So, having said all this, what you basically have expressed there is a ratio that is equivalent to the inverse of the compression ratio of $C$ on your data $d$.

Provided that the shuffling is adequate $|C(ds)|$ is equivalent to the length of $ds$ because it is impossible to compress it. And, the length of $|C(d)|$ is approximated by the entropy of $d$ times its length.

What does this tell you? It tells you how much bigger is a white noise sequence using the same symbols in $d$ compared to the coherent version of $d$.

What does this say about the auto-correlation of the data? Under very strict conditions it can tell you the average size of the longest redundant sequence of bits. If the data compression ratio is 0.5, on average, you are substituting 2 bits for 1.

And this, is where things can go really bad, in terms of choice of $C$ and interpretation.

The compressor $C$, doesn't care what is in $d$. The only thing it sees is a stream of bytes. If you have a file of doubles in a common format, the compressor will compress each and every one of these 8 bytes separately, not as one number. What your ratio will return, is information on the efficiency of compressing the stream, not your "data".

Is it at all possible to convert 2.7 to a lag figure of n bits, even loosely?

This was answered above, but this discussion so far brings us to the wonderful subject of LZ Complexity.

The LZW algorithm is a dictionary based algorithm. It compresses a sequence by keeping a running dictionary of fragments it has encountered before.

Consider 0101001010010. We start at the first 0, have we seen it before? No, put it in the dictionary, output 0, move to the next. Have we seen 1 before?, No, put it in the dictionary, output 1, move to the next. Have we seen 0 before? Yes, carry on to the next. Have we seen 01 before? No, put it in the dictionary, output the index of the known sequence (the 0) and the new bit (1) and move to the next....and so on until the end of the file.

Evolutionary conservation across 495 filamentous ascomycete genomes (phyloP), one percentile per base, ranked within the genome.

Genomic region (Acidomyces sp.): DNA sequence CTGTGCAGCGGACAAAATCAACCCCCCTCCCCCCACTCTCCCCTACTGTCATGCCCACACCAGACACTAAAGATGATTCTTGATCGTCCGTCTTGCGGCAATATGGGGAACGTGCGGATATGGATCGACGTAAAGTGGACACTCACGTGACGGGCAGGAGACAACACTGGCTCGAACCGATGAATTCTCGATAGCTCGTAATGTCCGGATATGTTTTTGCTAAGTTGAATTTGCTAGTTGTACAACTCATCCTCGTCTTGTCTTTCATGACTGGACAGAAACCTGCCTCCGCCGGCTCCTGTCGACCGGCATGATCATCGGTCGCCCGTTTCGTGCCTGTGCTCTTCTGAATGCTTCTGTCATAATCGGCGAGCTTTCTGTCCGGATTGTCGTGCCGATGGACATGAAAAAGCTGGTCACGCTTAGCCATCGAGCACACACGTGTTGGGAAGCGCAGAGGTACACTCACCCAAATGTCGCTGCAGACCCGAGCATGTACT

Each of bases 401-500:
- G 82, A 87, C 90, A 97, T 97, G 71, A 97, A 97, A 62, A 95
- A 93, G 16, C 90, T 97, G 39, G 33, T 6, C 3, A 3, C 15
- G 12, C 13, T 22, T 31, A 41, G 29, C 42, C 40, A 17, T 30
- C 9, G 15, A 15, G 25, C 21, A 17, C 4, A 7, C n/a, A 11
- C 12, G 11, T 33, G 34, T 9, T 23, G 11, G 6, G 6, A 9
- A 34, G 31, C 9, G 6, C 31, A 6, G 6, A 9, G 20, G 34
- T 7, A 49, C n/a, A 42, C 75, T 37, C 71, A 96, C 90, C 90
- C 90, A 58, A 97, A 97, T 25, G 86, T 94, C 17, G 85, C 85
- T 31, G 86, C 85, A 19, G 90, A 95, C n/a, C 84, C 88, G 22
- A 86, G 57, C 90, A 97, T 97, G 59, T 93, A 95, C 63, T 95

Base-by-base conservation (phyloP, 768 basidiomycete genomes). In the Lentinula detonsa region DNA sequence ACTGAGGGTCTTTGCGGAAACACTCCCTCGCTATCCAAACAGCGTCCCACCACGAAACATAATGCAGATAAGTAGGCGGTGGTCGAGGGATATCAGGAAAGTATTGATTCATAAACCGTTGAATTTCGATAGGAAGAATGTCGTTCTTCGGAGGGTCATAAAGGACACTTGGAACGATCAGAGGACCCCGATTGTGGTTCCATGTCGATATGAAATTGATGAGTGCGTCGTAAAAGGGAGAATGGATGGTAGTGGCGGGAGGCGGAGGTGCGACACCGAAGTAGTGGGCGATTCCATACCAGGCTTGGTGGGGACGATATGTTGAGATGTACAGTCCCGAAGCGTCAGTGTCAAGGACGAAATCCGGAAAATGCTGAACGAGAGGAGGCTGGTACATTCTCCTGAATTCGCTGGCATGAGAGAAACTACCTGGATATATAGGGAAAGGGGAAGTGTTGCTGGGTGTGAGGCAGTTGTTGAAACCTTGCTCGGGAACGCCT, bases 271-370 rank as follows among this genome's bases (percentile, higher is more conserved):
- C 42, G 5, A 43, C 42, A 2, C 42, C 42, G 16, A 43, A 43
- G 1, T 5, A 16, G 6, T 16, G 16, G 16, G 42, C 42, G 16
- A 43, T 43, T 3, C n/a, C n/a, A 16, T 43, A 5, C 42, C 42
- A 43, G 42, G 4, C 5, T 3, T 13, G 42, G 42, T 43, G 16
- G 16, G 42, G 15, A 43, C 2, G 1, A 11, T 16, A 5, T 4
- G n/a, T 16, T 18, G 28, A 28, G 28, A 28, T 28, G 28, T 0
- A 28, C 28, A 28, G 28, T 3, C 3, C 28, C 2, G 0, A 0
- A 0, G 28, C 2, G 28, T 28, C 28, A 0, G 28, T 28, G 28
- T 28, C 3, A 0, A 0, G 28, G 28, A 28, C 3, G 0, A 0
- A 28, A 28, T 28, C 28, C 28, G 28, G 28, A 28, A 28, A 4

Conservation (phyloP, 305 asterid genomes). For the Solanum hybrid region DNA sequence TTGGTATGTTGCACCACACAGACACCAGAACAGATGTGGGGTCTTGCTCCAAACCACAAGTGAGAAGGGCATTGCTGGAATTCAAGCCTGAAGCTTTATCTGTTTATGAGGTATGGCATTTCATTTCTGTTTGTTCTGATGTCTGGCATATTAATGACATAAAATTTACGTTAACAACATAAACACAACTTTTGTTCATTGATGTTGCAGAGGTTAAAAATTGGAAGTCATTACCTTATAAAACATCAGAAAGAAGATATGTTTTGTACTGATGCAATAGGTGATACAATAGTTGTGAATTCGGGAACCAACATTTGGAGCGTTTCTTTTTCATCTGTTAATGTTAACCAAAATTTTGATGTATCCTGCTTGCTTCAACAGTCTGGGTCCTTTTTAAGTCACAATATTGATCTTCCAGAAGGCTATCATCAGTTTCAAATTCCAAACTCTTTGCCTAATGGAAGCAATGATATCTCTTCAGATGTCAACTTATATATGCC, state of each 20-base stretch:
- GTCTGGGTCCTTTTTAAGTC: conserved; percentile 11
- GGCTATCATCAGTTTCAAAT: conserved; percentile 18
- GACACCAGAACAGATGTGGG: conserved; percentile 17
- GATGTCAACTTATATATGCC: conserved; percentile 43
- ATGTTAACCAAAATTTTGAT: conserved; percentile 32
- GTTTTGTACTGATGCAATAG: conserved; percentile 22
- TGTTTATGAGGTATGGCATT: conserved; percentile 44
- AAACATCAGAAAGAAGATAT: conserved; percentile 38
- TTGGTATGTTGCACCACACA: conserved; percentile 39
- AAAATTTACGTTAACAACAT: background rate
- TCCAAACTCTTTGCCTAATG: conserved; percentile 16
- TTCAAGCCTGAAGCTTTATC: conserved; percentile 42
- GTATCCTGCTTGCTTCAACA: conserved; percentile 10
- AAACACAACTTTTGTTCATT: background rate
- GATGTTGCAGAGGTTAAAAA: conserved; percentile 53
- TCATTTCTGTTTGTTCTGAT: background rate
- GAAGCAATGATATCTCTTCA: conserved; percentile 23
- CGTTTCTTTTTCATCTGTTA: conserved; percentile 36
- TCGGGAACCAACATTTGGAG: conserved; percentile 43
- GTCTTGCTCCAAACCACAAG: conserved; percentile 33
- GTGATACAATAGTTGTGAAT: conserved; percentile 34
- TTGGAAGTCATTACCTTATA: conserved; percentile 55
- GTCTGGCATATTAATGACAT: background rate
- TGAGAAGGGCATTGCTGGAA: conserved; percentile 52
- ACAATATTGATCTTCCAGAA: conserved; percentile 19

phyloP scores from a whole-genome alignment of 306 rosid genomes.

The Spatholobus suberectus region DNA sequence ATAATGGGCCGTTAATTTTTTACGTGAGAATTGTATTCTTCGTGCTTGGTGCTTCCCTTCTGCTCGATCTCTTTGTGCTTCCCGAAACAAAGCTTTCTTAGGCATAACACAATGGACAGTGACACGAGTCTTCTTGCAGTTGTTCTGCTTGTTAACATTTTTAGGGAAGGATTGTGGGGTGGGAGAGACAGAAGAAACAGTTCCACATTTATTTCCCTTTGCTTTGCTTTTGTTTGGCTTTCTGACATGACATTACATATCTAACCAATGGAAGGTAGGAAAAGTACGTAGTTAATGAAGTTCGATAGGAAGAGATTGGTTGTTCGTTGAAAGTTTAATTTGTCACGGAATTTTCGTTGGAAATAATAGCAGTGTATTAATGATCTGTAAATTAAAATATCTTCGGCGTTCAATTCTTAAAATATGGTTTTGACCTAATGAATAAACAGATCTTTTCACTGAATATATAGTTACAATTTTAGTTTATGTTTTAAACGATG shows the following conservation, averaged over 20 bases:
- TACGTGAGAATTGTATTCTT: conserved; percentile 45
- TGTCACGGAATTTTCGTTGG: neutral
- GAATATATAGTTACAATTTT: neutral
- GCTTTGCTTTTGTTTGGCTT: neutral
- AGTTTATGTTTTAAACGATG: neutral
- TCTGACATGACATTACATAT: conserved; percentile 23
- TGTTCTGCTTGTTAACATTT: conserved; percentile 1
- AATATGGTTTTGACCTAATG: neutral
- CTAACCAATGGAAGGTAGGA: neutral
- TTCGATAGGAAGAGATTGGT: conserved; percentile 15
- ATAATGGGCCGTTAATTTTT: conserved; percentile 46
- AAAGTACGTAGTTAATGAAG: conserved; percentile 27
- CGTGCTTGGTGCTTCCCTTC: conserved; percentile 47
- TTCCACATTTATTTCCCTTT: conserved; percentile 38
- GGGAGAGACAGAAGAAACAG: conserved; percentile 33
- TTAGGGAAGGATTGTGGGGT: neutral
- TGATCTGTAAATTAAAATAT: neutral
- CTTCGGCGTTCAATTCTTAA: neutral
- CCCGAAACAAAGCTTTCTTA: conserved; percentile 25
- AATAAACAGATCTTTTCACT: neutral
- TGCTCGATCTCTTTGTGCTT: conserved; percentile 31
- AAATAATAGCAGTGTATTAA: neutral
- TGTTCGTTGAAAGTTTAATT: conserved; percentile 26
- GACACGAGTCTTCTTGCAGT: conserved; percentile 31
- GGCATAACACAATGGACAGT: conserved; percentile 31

You see what's happening here, the algorithm compresses when it encounters a sequence it has seen before and it substitutes it for its index in the dictionary. In these early stages it does not seem to compress much but if the source is predictable then the algorithm will build a set of increasingly long repeating sequences very quickly and it will be able to start substituting repetitions. Have we seen 001100110011001100110011 before? Yes, it is entry 242. So, you substitute a long string of bytes for an integer.

The reason I am talking about this is because if you wanted to make such strong statements about the lag of the autocorrelation, it is not enough to examine the compression ratio. Ideally, you would have to examine the patterns within the dictionaries.

If you are lucky, your data is inherently digital (categorical) and you might be able to do this. But if your data is real numbers, then you have to quantise them and the way you do this makes it very difficult to apply these methods to real valued data.

Hope this helps.

• Ah. So are you saying that the average size of the longest redundant sequence of bits (in my example) might be 2.7 * 8 = 21.6 bits long? Might this then loosely extrapolate to an average lag $n$ of 2.7 - 1 = 1.7 (bytes)? Or is this too much of a leap? And I do tend to leap so much. – Paul Uszak Jul 14 '18 at 12:38
• @PaulUszak No, 2.7 would be in bits. What sort of data are you dealing with? – A_A Jul 16 '18 at 11:03
• It's a JPEG of CMOS sensor noise. So the data is normally distributed, but clearly correlated between pixels as $c_f \gg 1$. I'm playing around with this formula to see what it says about pixel correlation in the presence of the JPEG algorithm and it's DCT /lossy compression. It comes out of reallyreallyrandom.com/photonic, a sad device for even sadder people. – Paul Uszak Jul 16 '18 at 11:55